The blood sugar lowering effects of berberine were accidentally discovered in 1988,  after berberine was administered for diarrhea based on its traditional chinese medicinal use. A recent meta-analysis of 14 human trials consisting of a total of over 1,000 human subjects observed the effects of berberine on glucose metabolism and noted the following statistically significant results:
- Reduced fasting blood sugar
- Reduces postprandial (after eating) blood sugar
- Increased lipid metabolism
- Reduces fasting insulin levels
Stimulated muscle glucose uptake
Another big target of AP, berberine has been shown repeatedly to stimulate the uptake of glucose into muscle cells for storage as glycogen.[11,12] This means more muscle fullness, and better utilization of carbohydrate consumption for energy when exercising.
There is of course a catch to everything, and berberine has been shown to induce a protein named atrogin-1. This protein signals muscle breakdown and inhibition of muscle protein synthesis. However, these effects are minimal and are more than offset by the massive surges in muscle protein synthesis as a result of the additional exercise capacity you're going to have thanks to your heightened glycogen stores.
The point being, AP isn't a supplement for people who are lazy. It's a supplement for people who are looking for ways to increase their exercise capacity and use it.
Positive effects on cholesterol
Berberine can have significant beneficial effects on cholesterol. Lowering the cholesterol of hypercholesterolemic people by up to 25% in three months. This action is a result of inhibited degradation and increased synthesis of LDL receptors, which uptake LDL cholesterol from the blood and transport it to the liver for metabolism and clearance.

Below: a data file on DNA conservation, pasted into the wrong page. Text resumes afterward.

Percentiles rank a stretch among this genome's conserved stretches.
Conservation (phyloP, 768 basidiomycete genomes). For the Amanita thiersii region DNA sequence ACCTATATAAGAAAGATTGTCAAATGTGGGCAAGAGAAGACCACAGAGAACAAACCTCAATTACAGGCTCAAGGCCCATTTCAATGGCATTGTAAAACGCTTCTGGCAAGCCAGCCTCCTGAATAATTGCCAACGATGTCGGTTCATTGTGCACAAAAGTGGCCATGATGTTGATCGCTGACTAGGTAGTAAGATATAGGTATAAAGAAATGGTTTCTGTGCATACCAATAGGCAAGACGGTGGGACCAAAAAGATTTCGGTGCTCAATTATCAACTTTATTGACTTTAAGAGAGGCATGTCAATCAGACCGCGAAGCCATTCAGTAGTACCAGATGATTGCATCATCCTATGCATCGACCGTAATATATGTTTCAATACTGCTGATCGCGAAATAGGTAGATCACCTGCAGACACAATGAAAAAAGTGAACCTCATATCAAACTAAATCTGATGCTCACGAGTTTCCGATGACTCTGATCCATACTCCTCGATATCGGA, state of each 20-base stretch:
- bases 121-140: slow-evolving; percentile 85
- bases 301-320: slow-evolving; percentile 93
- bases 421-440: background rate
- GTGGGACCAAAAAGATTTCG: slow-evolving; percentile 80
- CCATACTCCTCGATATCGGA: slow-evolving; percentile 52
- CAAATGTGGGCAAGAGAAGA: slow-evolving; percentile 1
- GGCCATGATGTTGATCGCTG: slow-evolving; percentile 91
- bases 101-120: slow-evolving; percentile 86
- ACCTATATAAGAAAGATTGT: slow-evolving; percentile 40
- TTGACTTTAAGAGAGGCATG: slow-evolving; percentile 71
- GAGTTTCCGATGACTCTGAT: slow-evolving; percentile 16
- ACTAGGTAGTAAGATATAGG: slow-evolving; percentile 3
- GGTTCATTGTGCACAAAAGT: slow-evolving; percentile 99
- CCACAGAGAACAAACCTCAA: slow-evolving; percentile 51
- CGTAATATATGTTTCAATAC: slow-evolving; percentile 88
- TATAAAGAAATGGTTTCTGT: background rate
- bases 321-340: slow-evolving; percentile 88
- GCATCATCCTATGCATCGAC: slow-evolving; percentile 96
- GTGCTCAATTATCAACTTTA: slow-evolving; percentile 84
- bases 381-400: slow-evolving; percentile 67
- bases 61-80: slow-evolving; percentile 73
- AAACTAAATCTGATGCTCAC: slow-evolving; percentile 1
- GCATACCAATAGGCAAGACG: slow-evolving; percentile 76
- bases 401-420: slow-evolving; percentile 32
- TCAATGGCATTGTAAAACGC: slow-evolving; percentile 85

Nitric oxide boosting effects
Lots of people notice increased pumps when supplementing with AP, hence its original name, Anabolic Pump. In addition to the increased muscle fullness as a result of increased glycogen storage, these effects are also a result of berberine-induced vasorelaxation and NO boosting. This effect has been shown in both rats and humans.[4, 5]
Effects on amino acid metabolism and gluconeogenesis
Because of its beneficial effects on optimizing energy metabolism, berberine can help reduce the frequency of your body having to turn to more eccentric ways of generating energy.
When your body runs low on glycogen, it can resort to a process called hepatic gluconeogenesis, a process in which the liver converts non-glucose substances into glucose. Often the source material for this conversion are glucogenic amino acids.
While this is entirely natural, it's not ideal. You've got better things to use your amino acids for than energy production, such as building muscle and preserving brain function. In a perfect world, your body can satisfy all of its energy needs through carbohydrates and the oxidation of fatty tissue.
Fortunately for you, berberine inhibits this wasteful process as a result of the more favorable glucose metabolism freeing up your amino acids for their intended purpose.[13,14]
As you can see, berberine elicits a broad range of positive metabolic effects that are well documented in humans.